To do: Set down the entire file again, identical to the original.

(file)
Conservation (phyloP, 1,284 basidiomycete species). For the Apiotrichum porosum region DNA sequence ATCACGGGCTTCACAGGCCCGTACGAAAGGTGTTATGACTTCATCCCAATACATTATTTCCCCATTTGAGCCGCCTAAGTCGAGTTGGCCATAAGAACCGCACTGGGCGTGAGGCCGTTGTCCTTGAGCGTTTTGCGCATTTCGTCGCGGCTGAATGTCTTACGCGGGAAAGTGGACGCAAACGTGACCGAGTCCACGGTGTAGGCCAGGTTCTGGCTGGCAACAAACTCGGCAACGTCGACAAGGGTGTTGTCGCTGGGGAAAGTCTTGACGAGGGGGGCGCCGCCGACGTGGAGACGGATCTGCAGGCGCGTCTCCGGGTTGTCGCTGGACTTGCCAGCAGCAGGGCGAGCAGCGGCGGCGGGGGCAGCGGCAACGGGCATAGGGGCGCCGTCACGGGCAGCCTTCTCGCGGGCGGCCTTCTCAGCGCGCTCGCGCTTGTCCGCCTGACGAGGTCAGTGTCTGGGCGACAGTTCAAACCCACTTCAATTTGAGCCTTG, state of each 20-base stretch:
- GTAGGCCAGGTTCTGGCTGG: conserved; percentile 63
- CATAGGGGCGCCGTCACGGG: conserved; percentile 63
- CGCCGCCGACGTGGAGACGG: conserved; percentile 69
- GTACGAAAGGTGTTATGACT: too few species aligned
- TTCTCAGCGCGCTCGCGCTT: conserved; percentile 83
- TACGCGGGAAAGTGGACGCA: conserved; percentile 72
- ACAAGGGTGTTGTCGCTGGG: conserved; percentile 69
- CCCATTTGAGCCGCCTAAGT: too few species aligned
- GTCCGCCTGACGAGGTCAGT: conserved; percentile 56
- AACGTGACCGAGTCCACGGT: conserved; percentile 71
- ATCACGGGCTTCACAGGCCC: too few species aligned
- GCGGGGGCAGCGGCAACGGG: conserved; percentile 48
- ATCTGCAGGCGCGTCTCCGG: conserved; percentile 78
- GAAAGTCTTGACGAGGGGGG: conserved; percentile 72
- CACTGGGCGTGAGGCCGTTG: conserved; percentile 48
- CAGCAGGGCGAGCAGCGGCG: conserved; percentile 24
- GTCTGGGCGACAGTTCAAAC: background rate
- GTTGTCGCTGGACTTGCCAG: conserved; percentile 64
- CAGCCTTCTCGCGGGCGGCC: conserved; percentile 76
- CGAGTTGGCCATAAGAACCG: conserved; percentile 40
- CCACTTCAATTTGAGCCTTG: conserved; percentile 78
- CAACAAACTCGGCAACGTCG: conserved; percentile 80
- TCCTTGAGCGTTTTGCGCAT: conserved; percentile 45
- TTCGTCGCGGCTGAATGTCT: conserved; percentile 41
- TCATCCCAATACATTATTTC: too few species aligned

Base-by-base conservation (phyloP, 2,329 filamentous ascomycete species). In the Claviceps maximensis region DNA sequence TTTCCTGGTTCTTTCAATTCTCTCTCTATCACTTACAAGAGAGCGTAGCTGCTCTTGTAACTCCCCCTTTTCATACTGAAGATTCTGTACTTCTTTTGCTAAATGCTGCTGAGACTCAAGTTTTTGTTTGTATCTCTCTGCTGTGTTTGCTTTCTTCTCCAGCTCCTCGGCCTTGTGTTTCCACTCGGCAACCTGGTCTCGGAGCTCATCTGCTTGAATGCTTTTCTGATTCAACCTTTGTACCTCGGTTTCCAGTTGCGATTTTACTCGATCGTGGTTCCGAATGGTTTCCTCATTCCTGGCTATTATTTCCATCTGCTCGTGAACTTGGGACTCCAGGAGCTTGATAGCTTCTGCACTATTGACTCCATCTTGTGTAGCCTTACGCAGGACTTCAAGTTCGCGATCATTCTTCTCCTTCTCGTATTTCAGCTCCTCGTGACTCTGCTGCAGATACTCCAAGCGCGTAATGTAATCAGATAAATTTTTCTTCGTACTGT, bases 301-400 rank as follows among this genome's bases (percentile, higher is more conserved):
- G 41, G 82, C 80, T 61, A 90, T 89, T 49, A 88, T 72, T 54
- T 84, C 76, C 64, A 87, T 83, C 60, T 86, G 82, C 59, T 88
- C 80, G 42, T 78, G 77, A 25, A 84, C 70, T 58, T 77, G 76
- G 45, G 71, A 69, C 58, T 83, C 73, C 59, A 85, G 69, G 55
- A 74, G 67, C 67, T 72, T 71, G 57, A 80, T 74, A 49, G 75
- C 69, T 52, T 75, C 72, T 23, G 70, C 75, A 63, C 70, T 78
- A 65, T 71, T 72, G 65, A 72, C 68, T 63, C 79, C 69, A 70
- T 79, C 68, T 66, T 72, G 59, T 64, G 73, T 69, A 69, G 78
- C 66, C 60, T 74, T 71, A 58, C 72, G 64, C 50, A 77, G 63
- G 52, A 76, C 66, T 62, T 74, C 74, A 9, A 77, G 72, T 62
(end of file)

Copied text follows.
Conservation (phyloP, 1,284 basidiomycete species). For the Apiotrichum porosum region DNA sequence ATCACGGGCTTCACAGGCCCGTACGAAAGGTGTTATGACTTCATCCCAATACATTATTTCCCCATTTGAGCCGCCTAAGTCGAGTTGGCCATAAGAACCGCACTGGGCGTGAGGCCGTTGTCCTTGAGCGTTTTGCGCATTTCGTCGCGGCTGAATGTCTTACGCGGGAAAGTGGACGCAAACGTGACCGAGTCCACGGTGTAGGCCAGGTTCTGGCTGGCAACAAACTCGGCAACGTCGACAAGGGTGTTGTCGCTGGGGAAAGTCTTGACGAGGGGGGCGCCGCCGACGTGGAGACGGATCTGCAGGCGCGTCTCCGGGTTGTCGCTGGACTTGCCAGCAGCAGGGCGAGCAGCGGCGGCGGGGGCAGCGGCAACGGGCATAGGGGCGCCGTCACGGGCAGCCTTCTCGCGGGCGGCCTTCTCAGCGCGCTCGCGCTTGTCCGCCTGACGAGGTCAGTGTCTGGGCGACAGTTCAAACCCACTTCAATTTGAGCCTTG, state of each 20-base stretch:
- GTAGGCCAGGTTCTGGCTGG: conserved; percentile 63
- CATAGGGGCGCCGTCACGGG: conserved; percentile 63
- CGCCGCCGACGTGGAGACGG: conserved; percentile 69
- GTACGAAAGGTGTTATGACT: too few species aligned
- TTCTCAGCGCGCTCGCGCTT: conserved; percentile 83
- TACGCGGGAAAGTGGACGCA: conserved; percentile 72
- ACAAGGGTGTTGTCGCTGGG: conserved; percentile 69
- CCCATTTGAGCCGCCTAAGT: too few species aligned
- GTCCGCCTGACGAGGTCAGT: conserved; percentile 56
- AACGTGACCGAGTCCACGGT: conserved; percentile 71
- ATCACGGGCTTCACAGGCCC: too few species aligned
- GCGGGGGCAGCGGCAACGGG: conserved; percentile 48
- ATCTGCAGGCGCGTCTCCGG: conserved; percentile 78
- GAAAGTCTTGACGAGGGGGG: conserved; percentile 72
- CACTGGGCGTGAGGCCGTTG: conserved; percentile 48
- CAGCAGGGCGAGCAGCGGCG: conserved; percentile 24
- GTCTGGGCGACAGTTCAAAC: background rate
- GTTGTCGCTGGACTTGCCAG: conserved; percentile 64
- CAGCCTTCTCGCGGGCGGCC: conserved; percentile 76
- CGAGTTGGCCATAAGAACCG: conserved; percentile 40
- CCACTTCAATTTGAGCCTTG: conserved; percentile 78
- CAACAAACTCGGCAACGTCG: conserved; percentile 80
- TCCTTGAGCGTTTTGCGCAT: conserved; percentile 45
- TTCGTCGCGGCTGAATGTCT: conserved; percentile 41
- TCATCCCAATACATTATTTC: too few species aligned

Base-by-base conservation (phyloP, 2,329 filamentous ascomycete species). In the Claviceps maximensis region DNA sequence TTTCCTGGTTCTTTCAATTCTCTCTCTATCACTTACAAGAGAGCGTAGCTGCTCTTGTAACTCCCCCTTTTCATACTGAAGATTCTGTACTTCTTTTGCTAAATGCTGCTGAGACTCAAGTTTTTGTTTGTATCTCTCTGCTGTGTTTGCTTTCTTCTCCAGCTCCTCGGCCTTGTGTTTCCACTCGGCAACCTGGTCTCGGAGCTCATCTGCTTGAATGCTTTTCTGATTCAACCTTTGTACCTCGGTTTCCAGTTGCGATTTTACTCGATCGTGGTTCCGAATGGTTTCCTCATTCCTGGCTATTATTTCCATCTGCTCGTGAACTTGGGACTCCAGGAGCTTGATAGCTTCTGCACTATTGACTCCATCTTGTGTAGCCTTACGCAGGACTTCAAGTTCGCGATCATTCTTCTCCTTCTCGTATTTCAGCTCCTCGTGACTCTGCTGCAGATACTCCAAGCGCGTAATGTAATCAGATAAATTTTTCTTCGTACTGT, bases 301-400 rank as follows among this genome's bases (percentile, higher is more conserved):
- G 41, G 82, C 80, T 61, A 90, T 89, T 49, A 88, T 72, T 54
- T 84, C 76, C 64, A 87, T 83, C 60, T 86, G 82, C 59, T 88
- C 80, G 42, T 78, G 77, A 25, A 84, C 70, T 58, T 77, G 76
- G 45, G 71, A 69, C 58, T 83, C 73, C 59, A 85, G 69, G 55
- A 74, G 67, C 67, T 72, T 71, G 57, A 80, T 74, A 49, G 75
- C 69, T 52, T 75, C 72, T 23, G 70, C 75, A 63, C 70, T 78
- A 65, T 71, T 72, G 65, A 72, C 68, T 63, C 79, C 69, A 70
- T 79, C 68, T 66, T 72, G 59, T 64, G 73, T 69, A 69, G 78
- C 66, C 60, T 74, T 71, A 58, C 72, G 64, C 50, A 77, G 63
- G 52, A 76, C 66, T 62, T 74, C 74, A 9, A 77, G 72, T 62